14 May 1940

Plusieurs renforts arrivent au sein du No.615 (County of Surrey) lorsque la RAF décide de détacher plusieurs Flight pour renforcer les unités en France : Pilot Officer John E. Collins [1], Malcolm Ravenhill [2] and Victor B.S. Verity [3] of No.229 (RAF) Squadron (B Flight) ; and Pilot Officer Cecil R. Young [4] from No.601 (County of London) Squadron.

Once again the events of the day are most confused. According to the ORB several patrols are carried out, without further details, from the airfields of Abbeville, Vitry-en-Artois and Douai where the B Flight passes overnight.

We know some details about one of the day’s sorties, a clash between a section of Hawker Hurricane Mk I and a German bomber in the morning (around 06h00). A victory is then claimed by Flying Officer Hedley N. Fowler [5]. Once again this event poses more questions than it offers an answer. Thus, no combat report is found, and it is therefore difficult to confirm or not this victory. In addition, sources diverge about the potential victim. Arnaud Gillet reports a Dornier Do.17 during a mission to defend the grounds, questioning the veracity because of lack of confirmation in the archives. For his part, Brian Cull refers to Junkers Ju.88 A-1 7A + BH of 1. (F) / 121 (Oberleutnant Heinz Spillmann, Oberfeldwebel Richard Schnegotzki, Unteroffizier Wihelm Colleseus and Walter Gers, all killed) doing a reconnaissance of the Brussels – Kortrijk – Ghent – Antwerp sector. [7] The aircraft crashes at Winkel-Sainte-Croix, north-east of Ghent, at 06h00. Finally, Peter Conrwell provided another interpretation. For him, the 1. (F) / 121 aircraft was reportedly the victim of No.504 (RAF) Squadron, while it was a Junkers Ju.88 A-1 of the 3. (F) / 123 F6 + BL which would be related to the claim of Flying Officer Hedley N. Fowler. The German aircraft then reconnoitered aerodromes along the French north coast when it was intercepted by British fighters. The engine was damaged and the Junkers Ju.88 was forced to land at Aalst at 06h15 hours. Unteroffizier Willi Reissmann was killed and the rest of the crew captured (Feldwebel Friedrich Küttner and Eugen Lauterbach, Unteroffizier Erwin Maxrath) [8].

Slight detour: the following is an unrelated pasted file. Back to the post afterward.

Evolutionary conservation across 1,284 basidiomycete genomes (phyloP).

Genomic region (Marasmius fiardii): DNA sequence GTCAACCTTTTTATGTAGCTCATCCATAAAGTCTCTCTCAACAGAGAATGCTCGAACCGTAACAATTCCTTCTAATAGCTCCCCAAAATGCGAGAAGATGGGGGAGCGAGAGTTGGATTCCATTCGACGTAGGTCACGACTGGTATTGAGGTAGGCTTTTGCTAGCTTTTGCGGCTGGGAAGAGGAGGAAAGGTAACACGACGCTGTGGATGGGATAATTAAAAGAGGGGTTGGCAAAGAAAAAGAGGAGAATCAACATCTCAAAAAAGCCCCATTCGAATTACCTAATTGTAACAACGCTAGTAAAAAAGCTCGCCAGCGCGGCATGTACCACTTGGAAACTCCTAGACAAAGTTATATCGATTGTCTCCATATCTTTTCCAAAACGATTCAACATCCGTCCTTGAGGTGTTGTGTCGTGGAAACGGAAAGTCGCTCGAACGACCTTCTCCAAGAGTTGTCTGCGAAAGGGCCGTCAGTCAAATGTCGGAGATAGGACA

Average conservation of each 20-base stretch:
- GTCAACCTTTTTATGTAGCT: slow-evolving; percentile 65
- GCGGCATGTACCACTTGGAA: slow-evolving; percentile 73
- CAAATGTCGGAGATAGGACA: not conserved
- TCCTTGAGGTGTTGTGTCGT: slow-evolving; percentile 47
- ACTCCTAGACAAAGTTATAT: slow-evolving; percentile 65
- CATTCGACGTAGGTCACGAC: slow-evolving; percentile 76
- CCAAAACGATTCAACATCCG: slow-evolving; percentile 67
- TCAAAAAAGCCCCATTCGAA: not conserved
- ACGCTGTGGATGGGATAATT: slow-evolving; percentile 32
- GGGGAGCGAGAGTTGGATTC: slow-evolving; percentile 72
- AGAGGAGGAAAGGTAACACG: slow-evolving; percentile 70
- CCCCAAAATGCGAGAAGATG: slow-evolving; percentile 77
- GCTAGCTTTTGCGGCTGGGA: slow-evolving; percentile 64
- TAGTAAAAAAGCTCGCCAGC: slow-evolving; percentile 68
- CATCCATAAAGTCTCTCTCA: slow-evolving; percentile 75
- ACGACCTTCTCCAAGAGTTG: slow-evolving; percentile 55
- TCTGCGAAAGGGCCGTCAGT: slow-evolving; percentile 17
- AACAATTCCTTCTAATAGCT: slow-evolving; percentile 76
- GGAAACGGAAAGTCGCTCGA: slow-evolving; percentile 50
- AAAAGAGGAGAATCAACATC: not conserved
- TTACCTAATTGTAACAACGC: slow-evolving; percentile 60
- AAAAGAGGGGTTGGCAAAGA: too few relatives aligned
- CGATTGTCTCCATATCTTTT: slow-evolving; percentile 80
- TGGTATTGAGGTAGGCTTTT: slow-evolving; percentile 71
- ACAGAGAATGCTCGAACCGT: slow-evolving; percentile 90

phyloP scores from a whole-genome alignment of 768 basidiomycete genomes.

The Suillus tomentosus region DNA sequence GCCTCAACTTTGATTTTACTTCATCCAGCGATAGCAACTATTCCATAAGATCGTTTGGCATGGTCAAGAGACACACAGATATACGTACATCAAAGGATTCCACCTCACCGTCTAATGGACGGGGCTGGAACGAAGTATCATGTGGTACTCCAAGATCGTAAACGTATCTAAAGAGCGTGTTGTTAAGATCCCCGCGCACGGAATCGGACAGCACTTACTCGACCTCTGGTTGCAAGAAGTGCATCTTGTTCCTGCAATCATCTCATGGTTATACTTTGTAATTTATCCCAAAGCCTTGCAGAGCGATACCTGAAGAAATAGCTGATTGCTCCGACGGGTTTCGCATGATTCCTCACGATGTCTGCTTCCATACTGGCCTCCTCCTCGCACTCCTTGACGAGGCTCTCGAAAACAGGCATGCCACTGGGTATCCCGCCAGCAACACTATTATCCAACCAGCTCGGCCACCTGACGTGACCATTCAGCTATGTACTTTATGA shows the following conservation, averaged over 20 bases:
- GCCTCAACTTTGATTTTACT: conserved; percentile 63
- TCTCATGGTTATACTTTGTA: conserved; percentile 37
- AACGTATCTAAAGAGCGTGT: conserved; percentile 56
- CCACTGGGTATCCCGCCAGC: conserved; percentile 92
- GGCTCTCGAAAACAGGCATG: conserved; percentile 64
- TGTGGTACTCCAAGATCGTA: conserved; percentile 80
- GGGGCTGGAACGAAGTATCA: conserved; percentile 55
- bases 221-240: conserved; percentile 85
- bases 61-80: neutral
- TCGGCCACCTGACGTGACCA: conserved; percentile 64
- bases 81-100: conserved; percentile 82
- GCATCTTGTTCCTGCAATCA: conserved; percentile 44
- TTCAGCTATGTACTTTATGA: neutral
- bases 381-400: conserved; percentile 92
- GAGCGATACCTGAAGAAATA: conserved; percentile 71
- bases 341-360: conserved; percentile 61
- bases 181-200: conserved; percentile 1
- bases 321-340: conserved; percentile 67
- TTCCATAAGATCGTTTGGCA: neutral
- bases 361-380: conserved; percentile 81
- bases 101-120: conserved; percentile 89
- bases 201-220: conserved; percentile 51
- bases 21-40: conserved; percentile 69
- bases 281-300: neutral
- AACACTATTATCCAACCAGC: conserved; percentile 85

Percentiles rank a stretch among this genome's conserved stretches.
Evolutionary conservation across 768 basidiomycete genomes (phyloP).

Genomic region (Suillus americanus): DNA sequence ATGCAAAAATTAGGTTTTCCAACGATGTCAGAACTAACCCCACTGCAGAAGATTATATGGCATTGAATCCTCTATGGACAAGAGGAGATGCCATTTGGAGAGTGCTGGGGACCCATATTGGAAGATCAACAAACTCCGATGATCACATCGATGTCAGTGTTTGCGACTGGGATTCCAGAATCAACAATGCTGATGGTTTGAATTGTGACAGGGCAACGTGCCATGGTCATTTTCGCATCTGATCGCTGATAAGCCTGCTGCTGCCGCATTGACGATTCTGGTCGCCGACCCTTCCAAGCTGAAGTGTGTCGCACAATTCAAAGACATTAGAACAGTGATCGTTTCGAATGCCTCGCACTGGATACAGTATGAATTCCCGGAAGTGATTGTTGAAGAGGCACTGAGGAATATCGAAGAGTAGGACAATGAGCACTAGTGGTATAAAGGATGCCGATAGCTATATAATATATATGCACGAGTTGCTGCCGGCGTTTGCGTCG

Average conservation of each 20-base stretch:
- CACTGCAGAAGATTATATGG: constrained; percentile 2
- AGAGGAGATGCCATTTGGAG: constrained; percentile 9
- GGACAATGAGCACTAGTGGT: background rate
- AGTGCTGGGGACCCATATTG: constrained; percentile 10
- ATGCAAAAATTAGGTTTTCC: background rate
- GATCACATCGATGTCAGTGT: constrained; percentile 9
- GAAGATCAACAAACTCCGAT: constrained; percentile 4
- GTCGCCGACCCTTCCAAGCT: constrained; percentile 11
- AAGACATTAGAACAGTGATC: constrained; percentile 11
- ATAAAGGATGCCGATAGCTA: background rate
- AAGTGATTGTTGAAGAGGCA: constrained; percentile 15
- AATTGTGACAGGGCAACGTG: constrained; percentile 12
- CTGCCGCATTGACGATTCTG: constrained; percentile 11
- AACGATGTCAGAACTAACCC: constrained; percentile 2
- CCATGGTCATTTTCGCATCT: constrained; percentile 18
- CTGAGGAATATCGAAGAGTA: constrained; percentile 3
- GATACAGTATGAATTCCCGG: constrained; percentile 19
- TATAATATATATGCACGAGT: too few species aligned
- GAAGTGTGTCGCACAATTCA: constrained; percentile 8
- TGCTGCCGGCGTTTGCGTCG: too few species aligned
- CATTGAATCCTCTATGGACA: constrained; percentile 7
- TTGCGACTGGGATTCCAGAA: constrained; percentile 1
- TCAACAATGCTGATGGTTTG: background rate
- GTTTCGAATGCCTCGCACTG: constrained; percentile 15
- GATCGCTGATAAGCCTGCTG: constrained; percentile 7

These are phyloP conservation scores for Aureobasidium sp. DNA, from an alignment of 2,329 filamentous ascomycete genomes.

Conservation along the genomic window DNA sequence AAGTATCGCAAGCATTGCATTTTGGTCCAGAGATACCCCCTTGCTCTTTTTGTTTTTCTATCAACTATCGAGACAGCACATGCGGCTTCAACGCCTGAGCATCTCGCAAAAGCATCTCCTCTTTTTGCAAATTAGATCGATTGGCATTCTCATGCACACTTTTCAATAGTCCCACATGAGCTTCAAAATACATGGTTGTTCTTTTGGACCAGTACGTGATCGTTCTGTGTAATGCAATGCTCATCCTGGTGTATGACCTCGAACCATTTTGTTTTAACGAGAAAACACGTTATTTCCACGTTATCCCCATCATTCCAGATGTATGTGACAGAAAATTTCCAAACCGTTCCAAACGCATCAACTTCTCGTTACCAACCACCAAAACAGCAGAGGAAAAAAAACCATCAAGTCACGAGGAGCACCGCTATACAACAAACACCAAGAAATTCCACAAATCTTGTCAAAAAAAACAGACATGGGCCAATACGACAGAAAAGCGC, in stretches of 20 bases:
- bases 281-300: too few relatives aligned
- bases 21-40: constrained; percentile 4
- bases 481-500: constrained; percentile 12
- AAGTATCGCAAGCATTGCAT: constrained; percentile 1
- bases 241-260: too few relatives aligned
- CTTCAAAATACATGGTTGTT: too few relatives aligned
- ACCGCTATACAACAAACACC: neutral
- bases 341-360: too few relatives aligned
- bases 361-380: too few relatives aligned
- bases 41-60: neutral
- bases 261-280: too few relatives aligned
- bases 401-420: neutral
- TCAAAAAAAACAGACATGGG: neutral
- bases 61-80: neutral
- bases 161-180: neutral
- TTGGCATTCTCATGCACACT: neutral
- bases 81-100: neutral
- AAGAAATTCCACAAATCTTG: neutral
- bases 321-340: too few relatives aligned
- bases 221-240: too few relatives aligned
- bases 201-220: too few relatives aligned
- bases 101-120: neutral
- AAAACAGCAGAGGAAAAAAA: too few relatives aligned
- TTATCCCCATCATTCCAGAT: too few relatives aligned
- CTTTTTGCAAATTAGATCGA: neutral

[1] John Edward Collins (n° 41830).

[2] Il a rejoint la RAF (n° 40750) en mars 1938 et rejoint le No.229 (RAF) Squadron, le 9 mars 1940. The Battle of Britain London Monument – F/O M Ravenhill : http://www.bbm.org.uk/airmen/Ravenhill.htm ; One of the Few – Flying Officer Malcom Ravenhill : http://www.oneofthefew.co.uk/pilots/mravenhill/mravenhill.php

[3] Victor Bosanquet Strachen Verity, né le 5 novembre 1919 à Timaru (Nouvelle-Zélande). Il rejoint la RAF en 1938, puis le No.229 (RAF) Squadron en novembre 1939. The Battle of Britain London Monument – P/O V B S Verity : http://www.bbm.org.uk/airmen/Verity.htm

[4] Pour plus d’information, voir : Aircrew Remembered – Cecil R. Young : http://www.aircrewremembered.com/young-cecil-reginald.html

[5] FOREMAN, John. RAF Fighter Command Victory Claims of World War Two : Part One 1939 – 1940. Walton-on-Thames : Red Kite, 2003. p.42.

[6] GILLET, Arnaud. La Luftwaffe à l’ouest — Les victoires de l’aviation de chasse britannique (10 mai 1940 – 23 mai 1940). Béthenville : Arnaud Gillet, 2008. p.408.

[7] CULL, Brian ; LANDER, Bruce ; WEISS, Heinrich. Twelve Days in May. The Air Battle for Northern France and the Low Countires, 10 – 21 May 1940, as seen through the eyes of the fighter pilots involved. London : Grub Street, 1999. p.117. ; ROBA, Jean-Louis. La RAF en France — 2e partie : Hurricane sur le contient — Tome 1 : du 9 septembre 1939 au 14 mai 1940. Batailles Aériennes, n°68 (Avril – Juin 2014). p. 80.

[8] CORNWELL, Peter D. The Battle of France, Then and Now : Six Nations Locked in Aerial Combat, September 1939 to June 1940. Old Harlow : After the Battle, 2007. p.276.

06h00 or 06h15

Flying Officer Hedley N. Fwoler

Ju.88 A-1 7A+BH de la 1.(F)/121 or Ju.88 A-1 de la 3.(F)/123 F6+BL

Winkel-Sainte-Croix, north-east Gand or Aalst

Inconclusive claim, lack of available sources.

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